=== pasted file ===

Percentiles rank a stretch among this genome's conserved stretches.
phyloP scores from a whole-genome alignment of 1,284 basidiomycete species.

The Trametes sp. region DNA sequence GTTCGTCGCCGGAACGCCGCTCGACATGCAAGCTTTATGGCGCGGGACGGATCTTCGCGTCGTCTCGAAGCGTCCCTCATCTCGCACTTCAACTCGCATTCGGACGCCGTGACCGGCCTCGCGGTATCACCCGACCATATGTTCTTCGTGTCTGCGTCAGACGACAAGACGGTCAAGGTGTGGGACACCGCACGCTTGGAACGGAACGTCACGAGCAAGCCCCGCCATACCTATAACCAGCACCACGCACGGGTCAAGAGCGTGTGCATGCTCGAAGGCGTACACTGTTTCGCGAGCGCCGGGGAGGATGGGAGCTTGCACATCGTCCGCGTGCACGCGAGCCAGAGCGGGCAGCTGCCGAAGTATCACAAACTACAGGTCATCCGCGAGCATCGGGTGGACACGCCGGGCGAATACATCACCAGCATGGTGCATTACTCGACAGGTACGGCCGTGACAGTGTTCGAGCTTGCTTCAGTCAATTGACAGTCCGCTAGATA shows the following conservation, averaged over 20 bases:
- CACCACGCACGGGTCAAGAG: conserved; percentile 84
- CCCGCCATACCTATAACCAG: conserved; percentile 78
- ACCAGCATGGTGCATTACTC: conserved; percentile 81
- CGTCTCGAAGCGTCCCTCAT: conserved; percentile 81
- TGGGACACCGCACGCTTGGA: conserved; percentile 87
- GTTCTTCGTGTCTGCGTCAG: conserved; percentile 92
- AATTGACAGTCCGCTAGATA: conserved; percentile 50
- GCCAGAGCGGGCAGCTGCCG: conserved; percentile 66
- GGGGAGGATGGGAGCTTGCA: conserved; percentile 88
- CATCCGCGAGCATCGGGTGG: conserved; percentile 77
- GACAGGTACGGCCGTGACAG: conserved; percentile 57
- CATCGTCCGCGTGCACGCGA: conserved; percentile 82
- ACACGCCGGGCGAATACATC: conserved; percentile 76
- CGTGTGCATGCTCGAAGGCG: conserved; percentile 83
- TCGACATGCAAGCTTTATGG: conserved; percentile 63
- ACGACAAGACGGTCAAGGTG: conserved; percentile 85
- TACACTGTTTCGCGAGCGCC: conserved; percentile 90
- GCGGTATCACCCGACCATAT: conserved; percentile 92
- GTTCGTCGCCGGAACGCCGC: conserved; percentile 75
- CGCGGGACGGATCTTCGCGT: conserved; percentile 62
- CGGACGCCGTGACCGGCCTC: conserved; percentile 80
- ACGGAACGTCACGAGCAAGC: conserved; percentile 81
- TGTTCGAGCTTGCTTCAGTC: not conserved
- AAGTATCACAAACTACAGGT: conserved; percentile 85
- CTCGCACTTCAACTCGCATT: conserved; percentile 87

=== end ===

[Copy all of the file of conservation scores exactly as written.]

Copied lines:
Percentiles rank a stretch among this genome's conserved stretches.
phyloP scores from a whole-genome alignment of 1,284 basidiomycete species.

The Trametes sp. region DNA sequence GTTCGTCGCCGGAACGCCGCTCGACATGCAAGCTTTATGGCGCGGGACGGATCTTCGCGTCGTCTCGAAGCGTCCCTCATCTCGCACTTCAACTCGCATTCGGACGCCGTGACCGGCCTCGCGGTATCACCCGACCATATGTTCTTCGTGTCTGCGTCAGACGACAAGACGGTCAAGGTGTGGGACACCGCACGCTTGGAACGGAACGTCACGAGCAAGCCCCGCCATACCTATAACCAGCACCACGCACGGGTCAAGAGCGTGTGCATGCTCGAAGGCGTACACTGTTTCGCGAGCGCCGGGGAGGATGGGAGCTTGCACATCGTCCGCGTGCACGCGAGCCAGAGCGGGCAGCTGCCGAAGTATCACAAACTACAGGTCATCCGCGAGCATCGGGTGGACACGCCGGGCGAATACATCACCAGCATGGTGCATTACTCGACAGGTACGGCCGTGACAGTGTTCGAGCTTGCTTCAGTCAATTGACAGTCCGCTAGATA shows the following conservation, averaged over 20 bases:
- CACCACGCACGGGTCAAGAG: conserved; percentile 84
- CCCGCCATACCTATAACCAG: conserved; percentile 78
- ACCAGCATGGTGCATTACTC: conserved; percentile 81
- CGTCTCGAAGCGTCCCTCAT: conserved; percentile 81
- TGGGACACCGCACGCTTGGA: conserved; percentile 87
- GTTCTTCGTGTCTGCGTCAG: conserved; percentile 92
- AATTGACAGTCCGCTAGATA: conserved; percentile 50
- GCCAGAGCGGGCAGCTGCCG: conserved; percentile 66
- GGGGAGGATGGGAGCTTGCA: conserved; percentile 88
- CATCCGCGAGCATCGGGTGG: conserved; percentile 77
- GACAGGTACGGCCGTGACAG: conserved; percentile 57
- CATCGTCCGCGTGCACGCGA: conserved; percentile 82
- ACACGCCGGGCGAATACATC: conserved; percentile 76
- CGTGTGCATGCTCGAAGGCG: conserved; percentile 83
- TCGACATGCAAGCTTTATGG: conserved; percentile 63
- ACGACAAGACGGTCAAGGTG: conserved; percentile 85
- TACACTGTTTCGCGAGCGCC: conserved; percentile 90
- GCGGTATCACCCGACCATAT: conserved; percentile 92
- GTTCGTCGCCGGAACGCCGC: conserved; percentile 75
- CGCGGGACGGATCTTCGCGT: conserved; percentile 62
- CGGACGCCGTGACCGGCCTC: conserved; percentile 80
- ACGGAACGTCACGAGCAAGC: conserved; percentile 81
- TGTTCGAGCTTGCTTCAGTC: not conserved
- AAGTATCACAAACTACAGGT: conserved; percentile 85
- CTCGCACTTCAACTCGCATT: conserved; percentile 87